Osteitis pubis is aseptic inflammation of symphysis pubis and the surrounding structures including muscles and connective tissue. Although it is more prevalent in athletes, it can be related to pregnancy, pelvic surgery or rheumatologic diseases.(1,2) Prevalence among athletes was reported as 0.5 to 6.2%.(1,3,4)
The treatment protocol is stepwise, from the least to more invasive. The management may start with conservative methods, and if the complaints persist, injections should be tried.(5,6) The last treatment option is surgery.
In this article, we report a pregnancy- related osteitis pubis case which had significant symptomatic and radiographic improvement after two steroid injections.
A 33-year-old female patient, who was 36-week pregnant, presented with severe pelvic pain in 2012. Her complaints had begun two years before referral to our clinic after giving vaginal birth in 2010. Her pelvic computed tomography and plain radiograph revealed osteitis pubis (Figure 1a). She was treated with analgesics and physical therapy modalities in another clinic.
On our physical examination, there was tenderness on pubis. After delivery, plain radiograph showed erosions all through both pubic rami, which were more prominent at the inferior part. Her numeric rating scale for pain was 7/10. Symphysis pubis injection with fluoroscopic guidance was performed with 40 mg methylprednisolone and 1 mL 0.5% bupivacaine. One hour after this injection, her numeric rating scale decreased to 3/10, which remained at the same level throughout the first three weeks. At seventh week, she was symptom free after a second injection with the same technique.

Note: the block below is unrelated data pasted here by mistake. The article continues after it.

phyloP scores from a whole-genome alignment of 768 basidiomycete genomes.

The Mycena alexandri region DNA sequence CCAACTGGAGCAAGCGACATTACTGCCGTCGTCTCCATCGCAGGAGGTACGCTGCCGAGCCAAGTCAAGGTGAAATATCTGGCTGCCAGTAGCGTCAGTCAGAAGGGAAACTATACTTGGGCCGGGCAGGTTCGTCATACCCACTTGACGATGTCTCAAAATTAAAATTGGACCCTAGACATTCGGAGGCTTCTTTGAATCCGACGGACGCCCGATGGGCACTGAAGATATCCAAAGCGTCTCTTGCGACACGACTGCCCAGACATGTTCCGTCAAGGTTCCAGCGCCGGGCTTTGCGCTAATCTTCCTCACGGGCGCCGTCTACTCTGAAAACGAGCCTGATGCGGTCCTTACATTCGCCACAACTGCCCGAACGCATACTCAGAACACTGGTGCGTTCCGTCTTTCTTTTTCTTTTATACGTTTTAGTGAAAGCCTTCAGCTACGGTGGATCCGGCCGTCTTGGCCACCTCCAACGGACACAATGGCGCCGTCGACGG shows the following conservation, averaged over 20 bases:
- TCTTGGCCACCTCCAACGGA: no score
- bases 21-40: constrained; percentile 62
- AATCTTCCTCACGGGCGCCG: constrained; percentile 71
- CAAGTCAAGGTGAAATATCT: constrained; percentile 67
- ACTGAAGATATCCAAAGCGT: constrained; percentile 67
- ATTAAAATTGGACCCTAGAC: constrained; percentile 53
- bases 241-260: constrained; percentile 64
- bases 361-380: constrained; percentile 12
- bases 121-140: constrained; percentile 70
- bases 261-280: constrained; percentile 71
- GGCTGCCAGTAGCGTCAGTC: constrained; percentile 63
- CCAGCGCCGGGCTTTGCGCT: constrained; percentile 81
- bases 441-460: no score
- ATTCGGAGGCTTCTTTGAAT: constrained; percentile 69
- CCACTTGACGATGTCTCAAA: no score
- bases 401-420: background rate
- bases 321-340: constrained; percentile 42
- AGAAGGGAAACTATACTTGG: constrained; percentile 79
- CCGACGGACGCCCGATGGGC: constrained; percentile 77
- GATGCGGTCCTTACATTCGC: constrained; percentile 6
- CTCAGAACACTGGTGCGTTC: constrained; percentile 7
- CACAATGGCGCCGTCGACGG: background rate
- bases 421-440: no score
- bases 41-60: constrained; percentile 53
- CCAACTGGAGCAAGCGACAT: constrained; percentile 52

At two-year control visit, patient’s pelvic X-ray was normal. All the abnormal findings including the erosions through the pubic rami regressed significantly when compared to initial X-ray (Figure 1b).
Although known as a self-limited disease, osteitis pubis might last years before symptoms resolve. It is a very painful and debilitating condition. To improve health quality and prevent loss of labor, immediate pain relief is important. Therefore, injection under fluoroscopy is a precious technique, which has no reported complications.
To the best of our knowledge, there is no report showing radiographic resolving after symphysis pubis injection. Two cases have been reported with radiographic improvement, which were treated with oral and intravenous corticosteroids. The first is a 60-year-old female patient who had pubic pain after urinary incontinence surgery. She was treated with intravenous glucocorticoids and had a rapid symptom relief. One year after treatment, radiographic improvement was shown.(7) The second is a 57-year-old female spondyloarthropathy patient who had mild symptom relief with non-steroidal anti- inflammatory drugs and oral corticosteroid therapy. She had severe periodontitis. After treatment of infection, her symptoms relieved completely. Two years after clinical onset, the radiograph was totally normal.(8) Since steroids have an anti-inflammatory effect, recovery via steroid injection was observed radiographically and clinically.
Symphysis pubis steroid injection may be preferred in osteitis pubis patients due to its effects on both immediate symptom relief and improvement of bone erosions. Further randomized controlled studies are necessary for better understanding of healing in osteitis pubis.